This is a heavy duty voltage tester that handles 120 to 600 volts AC/DC with a limit of 600 volts. This unit lights up and uses a solenoid to vibrate to let you know that there is voltage. The tester has clamps for the test leads so that you can operate it using one hand. This unit does not require batteries to operate, but a live circuit.
This is a standard contact voltage sensor that ranges from 80 to 480 volts AC/DC that can handle up to 600 volts. This unit is equipped with a slide on the side of the unit to connect both ends for easy outlet testing. You can easily separate the ends to test points that are further apart. This unit does not require batteries to operate, but a live circuit.
Unlike our basic GFCI outlet tester this unit tests the ground to tell you if it’s good or not. If the ground resistance is greater than 10 ohms, this unit will illuminate a red indicator light showing that the ground is bad. This unit does not require batteries to operate, but a live circuit.
This is your basic GFCI outlet tester that checks to make sure that your outlets electrical wiring is correct. This unit also has a button on it that will test your outlets GFCI to make sure it functions correctly. We have a standard video in our video section that explains how to use this unit. This unit does not require batteries to operate, but a live circuit.
This tester is a lot like the ET6102 but offers 3 more voltage testing ranges and a higher voltage range of 80 to 480 volts AC/DC and can handle up to but not exceeding 600 volts. It’s slightly larger than the ET6102, but it is rated to be double insulated for better protection. This unit does not require a battery to operate, but a live circuit.
ET6102 – This is a basic single range contact voltage tester that tests electrical circuits from 80 to 250 volts AC/DC and is rated to handle up to but not exceeding 300 volts. This unit does not require a battery to operate, but a live circuit.
The way this unit is designed helps make using it simple. The test leads are clipped into place so that you only need one hand to operate it and it’s size makes it great for storing it in your pocket.
PSI8031 – This is a Phase Sequence and Open Phase Indicator, it’s designed to verify proper if there is an open phase in 3-phase motor application. This unit does not require a battery to operate, but a live circuit.
If the indicator lights are on than there is no open phase and the rotating disc will move. If one of the lights doesn’t come in the rotating disc will not move and it will indicate an open phase.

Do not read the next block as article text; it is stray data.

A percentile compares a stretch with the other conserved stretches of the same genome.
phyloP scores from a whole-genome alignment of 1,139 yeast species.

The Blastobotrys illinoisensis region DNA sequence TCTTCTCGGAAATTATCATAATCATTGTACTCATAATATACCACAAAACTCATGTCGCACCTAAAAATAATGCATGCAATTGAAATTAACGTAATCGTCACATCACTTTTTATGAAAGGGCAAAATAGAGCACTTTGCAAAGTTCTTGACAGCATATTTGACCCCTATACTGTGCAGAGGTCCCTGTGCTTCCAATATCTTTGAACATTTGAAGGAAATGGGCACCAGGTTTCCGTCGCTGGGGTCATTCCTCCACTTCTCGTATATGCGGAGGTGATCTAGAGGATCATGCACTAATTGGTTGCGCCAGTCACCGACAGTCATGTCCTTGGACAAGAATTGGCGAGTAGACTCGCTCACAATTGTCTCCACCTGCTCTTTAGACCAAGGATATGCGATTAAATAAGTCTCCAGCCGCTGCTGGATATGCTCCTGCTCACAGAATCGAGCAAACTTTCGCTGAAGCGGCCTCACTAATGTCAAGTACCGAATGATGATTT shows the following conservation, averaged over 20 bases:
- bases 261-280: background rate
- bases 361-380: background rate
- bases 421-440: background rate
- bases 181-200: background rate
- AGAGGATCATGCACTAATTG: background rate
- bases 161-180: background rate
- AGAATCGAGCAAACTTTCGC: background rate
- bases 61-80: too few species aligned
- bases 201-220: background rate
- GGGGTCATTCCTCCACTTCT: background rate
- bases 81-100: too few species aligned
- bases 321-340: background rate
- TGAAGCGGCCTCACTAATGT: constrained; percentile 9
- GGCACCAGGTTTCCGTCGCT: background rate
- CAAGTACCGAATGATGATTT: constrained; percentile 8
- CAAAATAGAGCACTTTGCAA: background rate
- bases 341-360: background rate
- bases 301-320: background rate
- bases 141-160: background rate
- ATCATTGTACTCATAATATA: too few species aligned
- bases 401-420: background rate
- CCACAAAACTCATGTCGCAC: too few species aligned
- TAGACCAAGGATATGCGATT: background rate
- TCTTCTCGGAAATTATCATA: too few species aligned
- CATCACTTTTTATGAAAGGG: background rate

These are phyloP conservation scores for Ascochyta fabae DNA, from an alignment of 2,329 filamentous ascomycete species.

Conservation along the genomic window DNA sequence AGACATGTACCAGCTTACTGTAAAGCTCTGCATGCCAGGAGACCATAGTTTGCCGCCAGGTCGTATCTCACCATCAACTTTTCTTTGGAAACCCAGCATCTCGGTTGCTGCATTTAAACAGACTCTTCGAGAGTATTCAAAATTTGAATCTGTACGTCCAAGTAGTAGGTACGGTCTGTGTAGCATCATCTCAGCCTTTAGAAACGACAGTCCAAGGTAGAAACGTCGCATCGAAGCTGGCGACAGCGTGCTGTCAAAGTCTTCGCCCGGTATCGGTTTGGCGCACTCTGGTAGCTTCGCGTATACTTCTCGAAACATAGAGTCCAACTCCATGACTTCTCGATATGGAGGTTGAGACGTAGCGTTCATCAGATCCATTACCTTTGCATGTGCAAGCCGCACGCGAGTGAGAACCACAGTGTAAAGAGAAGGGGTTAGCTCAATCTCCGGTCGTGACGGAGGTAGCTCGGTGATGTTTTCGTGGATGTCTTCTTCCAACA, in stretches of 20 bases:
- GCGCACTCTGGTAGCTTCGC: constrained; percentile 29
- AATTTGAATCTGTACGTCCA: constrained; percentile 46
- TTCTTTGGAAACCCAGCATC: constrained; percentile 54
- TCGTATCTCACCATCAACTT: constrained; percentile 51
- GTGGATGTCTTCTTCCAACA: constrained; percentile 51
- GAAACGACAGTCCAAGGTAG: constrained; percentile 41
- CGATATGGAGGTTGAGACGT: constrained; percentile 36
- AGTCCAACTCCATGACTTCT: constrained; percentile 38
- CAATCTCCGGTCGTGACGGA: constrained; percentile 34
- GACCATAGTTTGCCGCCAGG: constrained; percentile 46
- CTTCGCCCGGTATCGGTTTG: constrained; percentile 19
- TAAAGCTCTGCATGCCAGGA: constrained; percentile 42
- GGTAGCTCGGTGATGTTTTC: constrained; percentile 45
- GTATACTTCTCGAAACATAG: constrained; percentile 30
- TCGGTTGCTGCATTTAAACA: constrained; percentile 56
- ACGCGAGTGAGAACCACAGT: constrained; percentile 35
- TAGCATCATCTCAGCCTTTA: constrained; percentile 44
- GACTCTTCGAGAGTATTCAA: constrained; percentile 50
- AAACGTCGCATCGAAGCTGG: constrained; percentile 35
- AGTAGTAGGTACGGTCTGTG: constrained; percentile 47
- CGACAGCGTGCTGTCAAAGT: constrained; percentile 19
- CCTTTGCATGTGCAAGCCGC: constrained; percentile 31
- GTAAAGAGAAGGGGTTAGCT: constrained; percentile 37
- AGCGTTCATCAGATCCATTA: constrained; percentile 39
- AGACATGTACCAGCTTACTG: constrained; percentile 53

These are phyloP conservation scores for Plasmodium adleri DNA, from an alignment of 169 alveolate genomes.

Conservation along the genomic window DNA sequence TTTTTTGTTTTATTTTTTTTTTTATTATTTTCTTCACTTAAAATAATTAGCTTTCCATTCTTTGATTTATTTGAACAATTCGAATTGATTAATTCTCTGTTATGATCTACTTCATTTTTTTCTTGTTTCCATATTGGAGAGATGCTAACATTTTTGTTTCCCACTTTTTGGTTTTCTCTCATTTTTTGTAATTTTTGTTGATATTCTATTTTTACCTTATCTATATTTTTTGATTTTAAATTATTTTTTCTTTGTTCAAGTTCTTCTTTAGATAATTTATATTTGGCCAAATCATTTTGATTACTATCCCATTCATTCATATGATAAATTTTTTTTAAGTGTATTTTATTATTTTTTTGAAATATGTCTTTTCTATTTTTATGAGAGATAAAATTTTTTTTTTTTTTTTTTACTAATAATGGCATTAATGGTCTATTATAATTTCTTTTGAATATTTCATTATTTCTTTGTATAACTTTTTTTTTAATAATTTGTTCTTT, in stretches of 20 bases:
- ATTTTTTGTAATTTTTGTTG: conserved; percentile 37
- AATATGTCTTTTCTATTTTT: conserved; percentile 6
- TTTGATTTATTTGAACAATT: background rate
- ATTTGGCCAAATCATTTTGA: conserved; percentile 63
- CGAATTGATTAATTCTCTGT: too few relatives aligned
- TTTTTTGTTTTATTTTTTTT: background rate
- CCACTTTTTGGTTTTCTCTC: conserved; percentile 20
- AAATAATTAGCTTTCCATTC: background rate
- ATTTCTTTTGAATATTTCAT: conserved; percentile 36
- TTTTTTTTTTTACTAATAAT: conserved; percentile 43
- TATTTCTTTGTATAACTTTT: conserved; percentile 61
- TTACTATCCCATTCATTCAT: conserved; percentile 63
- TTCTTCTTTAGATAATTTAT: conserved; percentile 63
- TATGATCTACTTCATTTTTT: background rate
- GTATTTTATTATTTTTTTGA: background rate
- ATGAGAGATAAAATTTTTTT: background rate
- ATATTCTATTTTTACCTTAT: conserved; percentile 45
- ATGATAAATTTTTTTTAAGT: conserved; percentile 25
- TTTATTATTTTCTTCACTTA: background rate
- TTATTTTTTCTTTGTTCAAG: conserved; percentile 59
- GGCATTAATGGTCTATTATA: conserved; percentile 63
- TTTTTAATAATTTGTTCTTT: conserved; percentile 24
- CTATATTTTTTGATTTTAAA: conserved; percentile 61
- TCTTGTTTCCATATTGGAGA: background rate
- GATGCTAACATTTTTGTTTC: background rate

TT6200L – Basic phone line tester that tells you if the line(s) is good or not. This unit does not use any batteries to operate.
Green –Line is Good
Red – Line is reversed
Green & Red – You have 2 active lines
Yellow – AC voltage is on the line
No Lights – Line is dead
There are two parts to this tester, the transmitter that has the on/off switch and the receiver that has the indicator lights. When you turn the unit on the power button should blink, this is telling you that the tester is sending out a continuous signal to its other smaller counterpart. It will keep sending out that signal until it’s turned off. No matter what you are testing it will send the same signal starting with the data cable (RJ45) test and ending with the TV cable (Coax) test. It sends this test out one set of cables (pairs) at a time and every time it finishes it restarts until it’s turned off. This means that each LED will blink once in series starting with 1-2 and ending with Coax depending on what you’re testing.
The LED’s will tell you what the test results are for what you’re testing. Green means it’s good and red means it’s reversed or bad and needs rewired. If there isn’t any light indicator that means there is a break or short somewhere in the connection that you will have to fix. If you test the cable and it works but the LED did not flash indicating a short you should check the battery or return the product for warranty replacement, sometimes the LED’s go bad. Always test the cable by itself, never run it through a switch or a hub. Anything with power on it can burn out the LED’s on the tester and render it unusable.
Remember that no matter what, when you turn the tester on, it constantly sends out a signal no matter what you’re testing. A good example would be to plug in both types of cables, turn the device on and watch the LED’s. All of them will blink one at a time in series and continue to do so until turned off.
The Battery compartment can be found in the transmitter, that’s the larger of the two parts. Unscrew the back and you’ll find a spot to place the 2 triple A batteries. Once the batteries are in place you can replace the cover; you can slide the two units together for storage or for transport.
We have manuals for many of the meters that are no longer manufactured by us. If you don’t see the manual that your looking for on our website than please email us at the below address with the meters model number in the subject line. If you don’t have a model number than please attach a picture of the unit so that we can try to identify it.
If you see a manual and the link doesn’t work please email us by using the link below.